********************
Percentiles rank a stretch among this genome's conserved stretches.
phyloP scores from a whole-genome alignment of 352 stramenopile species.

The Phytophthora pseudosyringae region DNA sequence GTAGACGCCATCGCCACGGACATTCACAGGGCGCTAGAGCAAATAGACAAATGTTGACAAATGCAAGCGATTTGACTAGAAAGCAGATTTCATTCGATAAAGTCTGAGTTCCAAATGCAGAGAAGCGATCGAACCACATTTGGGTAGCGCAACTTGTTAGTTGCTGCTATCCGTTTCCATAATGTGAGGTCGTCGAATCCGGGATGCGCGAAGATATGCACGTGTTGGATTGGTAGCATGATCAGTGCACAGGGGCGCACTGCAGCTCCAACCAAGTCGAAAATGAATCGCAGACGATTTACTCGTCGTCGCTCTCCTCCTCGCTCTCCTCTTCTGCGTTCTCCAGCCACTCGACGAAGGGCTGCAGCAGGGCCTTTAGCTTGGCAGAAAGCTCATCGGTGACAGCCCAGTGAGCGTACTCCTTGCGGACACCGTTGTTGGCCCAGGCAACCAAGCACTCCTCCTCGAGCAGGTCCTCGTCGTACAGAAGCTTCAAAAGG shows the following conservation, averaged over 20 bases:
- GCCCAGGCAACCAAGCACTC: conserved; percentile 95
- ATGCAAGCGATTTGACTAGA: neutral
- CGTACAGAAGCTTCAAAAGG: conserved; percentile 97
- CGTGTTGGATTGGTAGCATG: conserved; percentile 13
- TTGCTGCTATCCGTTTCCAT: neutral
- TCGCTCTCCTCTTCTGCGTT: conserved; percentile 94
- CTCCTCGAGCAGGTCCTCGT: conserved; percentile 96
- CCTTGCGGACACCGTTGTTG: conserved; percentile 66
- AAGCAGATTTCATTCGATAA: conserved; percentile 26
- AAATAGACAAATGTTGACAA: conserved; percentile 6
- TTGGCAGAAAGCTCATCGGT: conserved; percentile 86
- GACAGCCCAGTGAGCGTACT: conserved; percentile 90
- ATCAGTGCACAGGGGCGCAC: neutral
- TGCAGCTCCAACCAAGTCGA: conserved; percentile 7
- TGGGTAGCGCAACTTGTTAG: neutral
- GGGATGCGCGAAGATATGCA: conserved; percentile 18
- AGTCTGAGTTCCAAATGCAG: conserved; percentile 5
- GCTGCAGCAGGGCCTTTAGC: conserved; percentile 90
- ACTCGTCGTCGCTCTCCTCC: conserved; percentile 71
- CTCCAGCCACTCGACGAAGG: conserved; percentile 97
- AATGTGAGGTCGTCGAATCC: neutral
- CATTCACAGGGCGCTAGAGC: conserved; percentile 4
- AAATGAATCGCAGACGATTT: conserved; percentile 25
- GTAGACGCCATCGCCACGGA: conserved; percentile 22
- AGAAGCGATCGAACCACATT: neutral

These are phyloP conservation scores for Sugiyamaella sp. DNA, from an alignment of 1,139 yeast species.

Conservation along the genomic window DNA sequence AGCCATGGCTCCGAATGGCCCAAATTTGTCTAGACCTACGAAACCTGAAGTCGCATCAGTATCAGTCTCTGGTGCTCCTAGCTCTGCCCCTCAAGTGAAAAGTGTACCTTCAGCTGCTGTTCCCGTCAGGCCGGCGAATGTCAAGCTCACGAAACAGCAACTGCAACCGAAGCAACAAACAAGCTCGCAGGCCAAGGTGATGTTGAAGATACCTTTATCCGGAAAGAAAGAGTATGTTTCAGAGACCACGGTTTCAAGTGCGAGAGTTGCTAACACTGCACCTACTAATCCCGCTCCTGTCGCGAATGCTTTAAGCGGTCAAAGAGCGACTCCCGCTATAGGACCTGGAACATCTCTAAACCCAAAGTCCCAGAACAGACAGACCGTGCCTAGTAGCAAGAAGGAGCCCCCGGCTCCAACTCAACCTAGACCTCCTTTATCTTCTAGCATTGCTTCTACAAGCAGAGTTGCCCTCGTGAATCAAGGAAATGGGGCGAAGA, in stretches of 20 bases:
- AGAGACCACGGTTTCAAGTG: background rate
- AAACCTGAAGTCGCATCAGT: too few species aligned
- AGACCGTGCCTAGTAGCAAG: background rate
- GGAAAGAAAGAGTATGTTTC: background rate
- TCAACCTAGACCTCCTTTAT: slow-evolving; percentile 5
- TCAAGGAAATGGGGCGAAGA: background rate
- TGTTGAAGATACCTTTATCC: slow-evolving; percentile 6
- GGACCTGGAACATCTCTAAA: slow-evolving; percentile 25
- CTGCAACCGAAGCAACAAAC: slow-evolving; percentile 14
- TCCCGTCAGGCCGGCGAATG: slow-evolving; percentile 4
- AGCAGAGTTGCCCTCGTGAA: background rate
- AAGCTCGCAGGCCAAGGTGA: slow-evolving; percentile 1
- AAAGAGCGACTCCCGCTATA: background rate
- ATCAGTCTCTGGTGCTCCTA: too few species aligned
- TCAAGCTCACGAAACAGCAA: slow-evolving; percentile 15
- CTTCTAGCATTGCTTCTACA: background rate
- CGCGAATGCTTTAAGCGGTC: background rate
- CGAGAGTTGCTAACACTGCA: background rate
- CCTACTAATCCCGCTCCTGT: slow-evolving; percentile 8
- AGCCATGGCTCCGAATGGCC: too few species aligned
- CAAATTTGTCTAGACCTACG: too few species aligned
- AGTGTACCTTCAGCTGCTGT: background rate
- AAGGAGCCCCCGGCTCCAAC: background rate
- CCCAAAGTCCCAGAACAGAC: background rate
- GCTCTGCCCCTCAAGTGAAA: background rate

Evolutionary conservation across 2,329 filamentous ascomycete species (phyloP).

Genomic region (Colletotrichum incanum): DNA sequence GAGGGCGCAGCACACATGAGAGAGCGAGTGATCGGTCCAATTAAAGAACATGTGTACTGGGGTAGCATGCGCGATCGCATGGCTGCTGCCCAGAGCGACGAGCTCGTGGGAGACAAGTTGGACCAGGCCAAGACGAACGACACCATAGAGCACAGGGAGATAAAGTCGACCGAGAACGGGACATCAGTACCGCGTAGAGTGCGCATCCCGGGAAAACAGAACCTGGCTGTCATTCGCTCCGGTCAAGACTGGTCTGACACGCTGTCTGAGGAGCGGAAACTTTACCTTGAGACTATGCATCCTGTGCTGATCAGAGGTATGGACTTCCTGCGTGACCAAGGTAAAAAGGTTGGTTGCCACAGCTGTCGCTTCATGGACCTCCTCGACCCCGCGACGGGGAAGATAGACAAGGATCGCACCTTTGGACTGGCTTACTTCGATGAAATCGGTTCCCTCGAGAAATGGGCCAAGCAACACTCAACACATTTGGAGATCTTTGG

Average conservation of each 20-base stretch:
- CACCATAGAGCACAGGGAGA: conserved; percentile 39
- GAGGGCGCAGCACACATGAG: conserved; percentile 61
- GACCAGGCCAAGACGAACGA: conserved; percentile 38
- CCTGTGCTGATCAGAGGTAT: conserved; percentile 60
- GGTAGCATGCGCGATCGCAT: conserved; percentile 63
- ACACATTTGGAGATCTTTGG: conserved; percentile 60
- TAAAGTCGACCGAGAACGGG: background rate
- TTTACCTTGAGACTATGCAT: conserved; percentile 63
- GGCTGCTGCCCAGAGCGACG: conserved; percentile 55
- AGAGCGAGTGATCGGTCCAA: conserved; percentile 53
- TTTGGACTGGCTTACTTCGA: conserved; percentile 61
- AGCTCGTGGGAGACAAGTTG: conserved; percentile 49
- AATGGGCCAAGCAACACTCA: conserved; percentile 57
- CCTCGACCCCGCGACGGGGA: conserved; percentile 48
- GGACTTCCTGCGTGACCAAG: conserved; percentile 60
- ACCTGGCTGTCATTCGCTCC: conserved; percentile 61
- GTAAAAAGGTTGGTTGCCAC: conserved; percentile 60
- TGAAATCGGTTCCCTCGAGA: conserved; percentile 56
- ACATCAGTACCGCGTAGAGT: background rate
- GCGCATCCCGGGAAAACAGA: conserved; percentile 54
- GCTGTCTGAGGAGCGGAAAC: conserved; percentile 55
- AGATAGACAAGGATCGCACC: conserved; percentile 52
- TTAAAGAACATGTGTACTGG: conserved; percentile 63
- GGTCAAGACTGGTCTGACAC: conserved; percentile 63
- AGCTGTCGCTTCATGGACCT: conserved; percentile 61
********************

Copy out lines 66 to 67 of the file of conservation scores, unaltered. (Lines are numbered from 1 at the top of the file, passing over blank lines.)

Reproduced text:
- TTTACCTTGAGACTATGCAT: conserved; percentile 63
- GGCTGCTGCCCAGAGCGACG: conserved; percentile 55